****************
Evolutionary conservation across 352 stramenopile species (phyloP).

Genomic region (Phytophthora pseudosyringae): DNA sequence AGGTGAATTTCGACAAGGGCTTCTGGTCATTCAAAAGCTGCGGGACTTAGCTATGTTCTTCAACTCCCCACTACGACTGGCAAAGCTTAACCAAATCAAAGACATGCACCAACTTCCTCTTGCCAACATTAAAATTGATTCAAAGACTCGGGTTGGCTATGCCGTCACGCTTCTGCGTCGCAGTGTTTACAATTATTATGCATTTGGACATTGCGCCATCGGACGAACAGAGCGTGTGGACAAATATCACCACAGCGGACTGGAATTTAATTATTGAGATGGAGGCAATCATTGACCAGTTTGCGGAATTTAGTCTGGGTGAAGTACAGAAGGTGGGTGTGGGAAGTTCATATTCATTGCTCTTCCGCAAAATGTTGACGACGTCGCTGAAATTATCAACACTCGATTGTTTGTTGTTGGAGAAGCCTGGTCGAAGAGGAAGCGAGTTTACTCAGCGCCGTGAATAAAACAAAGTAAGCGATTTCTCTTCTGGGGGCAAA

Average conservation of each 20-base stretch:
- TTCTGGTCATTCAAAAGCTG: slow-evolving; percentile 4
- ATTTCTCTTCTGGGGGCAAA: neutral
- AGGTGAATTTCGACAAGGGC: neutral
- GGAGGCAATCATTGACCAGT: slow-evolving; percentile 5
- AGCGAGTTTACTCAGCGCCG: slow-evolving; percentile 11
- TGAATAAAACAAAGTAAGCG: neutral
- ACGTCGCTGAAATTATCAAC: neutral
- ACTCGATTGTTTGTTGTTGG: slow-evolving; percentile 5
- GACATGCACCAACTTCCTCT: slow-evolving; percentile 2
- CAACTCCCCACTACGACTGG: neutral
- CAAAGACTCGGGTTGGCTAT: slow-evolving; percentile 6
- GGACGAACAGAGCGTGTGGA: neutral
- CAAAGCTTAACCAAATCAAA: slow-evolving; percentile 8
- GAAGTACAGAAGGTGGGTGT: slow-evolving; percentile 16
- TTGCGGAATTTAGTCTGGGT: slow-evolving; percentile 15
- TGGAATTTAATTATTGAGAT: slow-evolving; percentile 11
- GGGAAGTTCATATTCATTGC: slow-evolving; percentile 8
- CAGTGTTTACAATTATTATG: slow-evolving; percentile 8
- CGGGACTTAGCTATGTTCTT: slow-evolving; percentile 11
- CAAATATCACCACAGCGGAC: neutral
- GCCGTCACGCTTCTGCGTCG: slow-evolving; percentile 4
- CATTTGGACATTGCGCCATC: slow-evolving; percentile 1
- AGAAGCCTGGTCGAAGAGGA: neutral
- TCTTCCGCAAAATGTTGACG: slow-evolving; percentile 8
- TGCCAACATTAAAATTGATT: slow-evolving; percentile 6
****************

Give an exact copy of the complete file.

Evolutionary conservation across 352 stramenopile species (phyloP).

Genomic region (Phytophthora pseudosyringae): DNA sequence AGGTGAATTTCGACAAGGGCTTCTGGTCATTCAAAAGCTGCGGGACTTAGCTATGTTCTTCAACTCCCCACTACGACTGGCAAAGCTTAACCAAATCAAAGACATGCACCAACTTCCTCTTGCCAACATTAAAATTGATTCAAAGACTCGGGTTGGCTATGCCGTCACGCTTCTGCGTCGCAGTGTTTACAATTATTATGCATTTGGACATTGCGCCATCGGACGAACAGAGCGTGTGGACAAATATCACCACAGCGGACTGGAATTTAATTATTGAGATGGAGGCAATCATTGACCAGTTTGCGGAATTTAGTCTGGGTGAAGTACAGAAGGTGGGTGTGGGAAGTTCATATTCATTGCTCTTCCGCAAAATGTTGACGACGTCGCTGAAATTATCAACACTCGATTGTTTGTTGTTGGAGAAGCCTGGTCGAAGAGGAAGCGAGTTTACTCAGCGCCGTGAATAAAACAAAGTAAGCGATTTCTCTTCTGGGGGCAAA

Average conservation of each 20-base stretch:
- TTCTGGTCATTCAAAAGCTG: slow-evolving; percentile 4
- ATTTCTCTTCTGGGGGCAAA: neutral
- AGGTGAATTTCGACAAGGGC: neutral
- GGAGGCAATCATTGACCAGT: slow-evolving; percentile 5
- AGCGAGTTTACTCAGCGCCG: slow-evolving; percentile 11
- TGAATAAAACAAAGTAAGCG: neutral
- ACGTCGCTGAAATTATCAAC: neutral
- ACTCGATTGTTTGTTGTTGG: slow-evolving; percentile 5
- GACATGCACCAACTTCCTCT: slow-evolving; percentile 2
- CAACTCCCCACTACGACTGG: neutral
- CAAAGACTCGGGTTGGCTAT: slow-evolving; percentile 6
- GGACGAACAGAGCGTGTGGA: neutral
- CAAAGCTTAACCAAATCAAA: slow-evolving; percentile 8
- GAAGTACAGAAGGTGGGTGT: slow-evolving; percentile 16
- TTGCGGAATTTAGTCTGGGT: slow-evolving; percentile 15
- TGGAATTTAATTATTGAGAT: slow-evolving; percentile 11
- GGGAAGTTCATATTCATTGC: slow-evolving; percentile 8
- CAGTGTTTACAATTATTATG: slow-evolving; percentile 8
- CGGGACTTAGCTATGTTCTT: slow-evolving; percentile 11
- CAAATATCACCACAGCGGAC: neutral
- GCCGTCACGCTTCTGCGTCG: slow-evolving; percentile 4
- CATTTGGACATTGCGCCATC: slow-evolving; percentile 1
- AGAAGCCTGGTCGAAGAGGA: neutral
- TCTTCCGCAAAATGTTGACG: slow-evolving; percentile 8
- TGCCAACATTAAAATTGATT: slow-evolving; percentile 6